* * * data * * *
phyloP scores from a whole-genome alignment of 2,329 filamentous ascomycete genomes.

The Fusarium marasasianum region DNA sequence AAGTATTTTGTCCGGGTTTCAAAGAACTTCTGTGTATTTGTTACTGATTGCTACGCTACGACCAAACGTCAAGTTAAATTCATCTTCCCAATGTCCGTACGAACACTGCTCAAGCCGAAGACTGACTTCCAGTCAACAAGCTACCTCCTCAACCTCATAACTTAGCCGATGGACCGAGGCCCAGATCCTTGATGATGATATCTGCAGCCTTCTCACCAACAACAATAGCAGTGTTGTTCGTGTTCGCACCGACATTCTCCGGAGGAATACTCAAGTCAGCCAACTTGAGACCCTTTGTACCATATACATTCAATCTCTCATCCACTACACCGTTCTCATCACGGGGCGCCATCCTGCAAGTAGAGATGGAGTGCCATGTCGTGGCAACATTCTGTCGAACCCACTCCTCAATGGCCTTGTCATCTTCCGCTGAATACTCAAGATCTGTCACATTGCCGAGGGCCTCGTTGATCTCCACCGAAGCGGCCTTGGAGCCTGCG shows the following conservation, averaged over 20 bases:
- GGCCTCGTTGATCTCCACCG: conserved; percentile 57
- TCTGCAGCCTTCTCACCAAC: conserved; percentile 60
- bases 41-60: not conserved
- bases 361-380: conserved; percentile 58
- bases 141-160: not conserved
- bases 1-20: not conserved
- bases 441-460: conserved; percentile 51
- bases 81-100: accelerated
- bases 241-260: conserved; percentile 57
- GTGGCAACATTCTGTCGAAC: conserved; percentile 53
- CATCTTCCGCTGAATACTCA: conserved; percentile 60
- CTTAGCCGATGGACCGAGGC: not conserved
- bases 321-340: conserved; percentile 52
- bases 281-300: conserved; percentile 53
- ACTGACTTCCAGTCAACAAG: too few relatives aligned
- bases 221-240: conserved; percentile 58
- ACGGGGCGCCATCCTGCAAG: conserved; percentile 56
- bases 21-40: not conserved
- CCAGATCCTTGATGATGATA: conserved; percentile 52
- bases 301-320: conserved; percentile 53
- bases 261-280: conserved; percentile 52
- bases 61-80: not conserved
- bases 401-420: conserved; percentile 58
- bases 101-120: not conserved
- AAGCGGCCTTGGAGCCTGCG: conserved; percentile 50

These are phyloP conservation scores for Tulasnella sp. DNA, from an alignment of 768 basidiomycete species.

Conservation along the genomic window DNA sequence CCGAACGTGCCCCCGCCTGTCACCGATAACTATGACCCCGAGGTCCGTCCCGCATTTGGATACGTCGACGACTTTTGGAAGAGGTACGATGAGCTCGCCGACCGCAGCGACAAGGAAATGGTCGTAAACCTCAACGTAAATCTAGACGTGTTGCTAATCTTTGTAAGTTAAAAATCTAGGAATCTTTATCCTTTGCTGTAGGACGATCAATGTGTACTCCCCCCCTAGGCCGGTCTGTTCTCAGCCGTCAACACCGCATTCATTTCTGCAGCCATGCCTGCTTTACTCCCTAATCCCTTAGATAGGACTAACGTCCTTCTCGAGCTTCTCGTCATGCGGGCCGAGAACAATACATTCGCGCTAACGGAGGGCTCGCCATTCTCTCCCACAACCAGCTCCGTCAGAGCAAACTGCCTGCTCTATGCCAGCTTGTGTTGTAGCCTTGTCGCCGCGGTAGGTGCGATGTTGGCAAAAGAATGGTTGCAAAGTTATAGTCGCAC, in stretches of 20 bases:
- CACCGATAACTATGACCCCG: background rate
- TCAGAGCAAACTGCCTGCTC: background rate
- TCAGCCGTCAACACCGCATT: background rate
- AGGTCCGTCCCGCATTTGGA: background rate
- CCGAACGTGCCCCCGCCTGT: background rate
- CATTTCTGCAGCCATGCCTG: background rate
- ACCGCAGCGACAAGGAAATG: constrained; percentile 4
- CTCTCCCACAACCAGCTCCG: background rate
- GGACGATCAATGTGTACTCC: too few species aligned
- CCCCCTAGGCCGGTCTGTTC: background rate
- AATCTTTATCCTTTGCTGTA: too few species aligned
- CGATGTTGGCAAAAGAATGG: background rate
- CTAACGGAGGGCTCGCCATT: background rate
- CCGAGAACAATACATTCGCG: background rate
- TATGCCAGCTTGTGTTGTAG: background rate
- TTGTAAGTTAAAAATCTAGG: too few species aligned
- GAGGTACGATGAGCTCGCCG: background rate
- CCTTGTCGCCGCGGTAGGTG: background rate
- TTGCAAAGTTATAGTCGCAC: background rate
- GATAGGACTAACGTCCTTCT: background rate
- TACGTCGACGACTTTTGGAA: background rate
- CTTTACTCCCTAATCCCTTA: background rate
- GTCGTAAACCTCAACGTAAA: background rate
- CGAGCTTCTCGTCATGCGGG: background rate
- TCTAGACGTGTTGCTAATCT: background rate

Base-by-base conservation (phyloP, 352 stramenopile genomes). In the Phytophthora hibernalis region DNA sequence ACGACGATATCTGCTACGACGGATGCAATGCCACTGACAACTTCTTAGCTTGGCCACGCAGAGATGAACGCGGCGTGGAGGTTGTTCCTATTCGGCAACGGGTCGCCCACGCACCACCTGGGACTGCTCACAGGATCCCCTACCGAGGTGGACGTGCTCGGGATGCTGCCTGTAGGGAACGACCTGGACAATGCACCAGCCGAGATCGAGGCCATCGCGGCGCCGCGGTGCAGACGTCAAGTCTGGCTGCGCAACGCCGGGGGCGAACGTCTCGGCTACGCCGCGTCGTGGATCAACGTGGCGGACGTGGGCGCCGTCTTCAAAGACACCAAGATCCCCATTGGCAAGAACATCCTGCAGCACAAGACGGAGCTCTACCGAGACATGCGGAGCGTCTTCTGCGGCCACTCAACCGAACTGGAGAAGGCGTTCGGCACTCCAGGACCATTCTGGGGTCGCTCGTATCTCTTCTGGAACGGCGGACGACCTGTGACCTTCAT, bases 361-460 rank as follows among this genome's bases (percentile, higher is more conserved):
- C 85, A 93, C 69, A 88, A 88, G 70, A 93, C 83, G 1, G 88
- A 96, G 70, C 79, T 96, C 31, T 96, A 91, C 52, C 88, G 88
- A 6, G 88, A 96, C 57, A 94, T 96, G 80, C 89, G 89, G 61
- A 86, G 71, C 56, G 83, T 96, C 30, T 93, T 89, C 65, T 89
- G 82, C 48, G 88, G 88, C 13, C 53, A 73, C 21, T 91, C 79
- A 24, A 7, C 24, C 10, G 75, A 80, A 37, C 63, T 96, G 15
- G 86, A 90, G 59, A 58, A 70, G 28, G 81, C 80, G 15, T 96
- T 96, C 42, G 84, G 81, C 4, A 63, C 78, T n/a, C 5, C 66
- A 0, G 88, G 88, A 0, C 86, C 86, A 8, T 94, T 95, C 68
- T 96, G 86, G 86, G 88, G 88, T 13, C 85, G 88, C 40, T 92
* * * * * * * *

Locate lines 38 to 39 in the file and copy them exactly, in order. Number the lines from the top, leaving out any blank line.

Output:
- GGACGATCAATGTGTACTCC: too few species aligned
- CCCCCTAGGCCGGTCTGTTC: background rate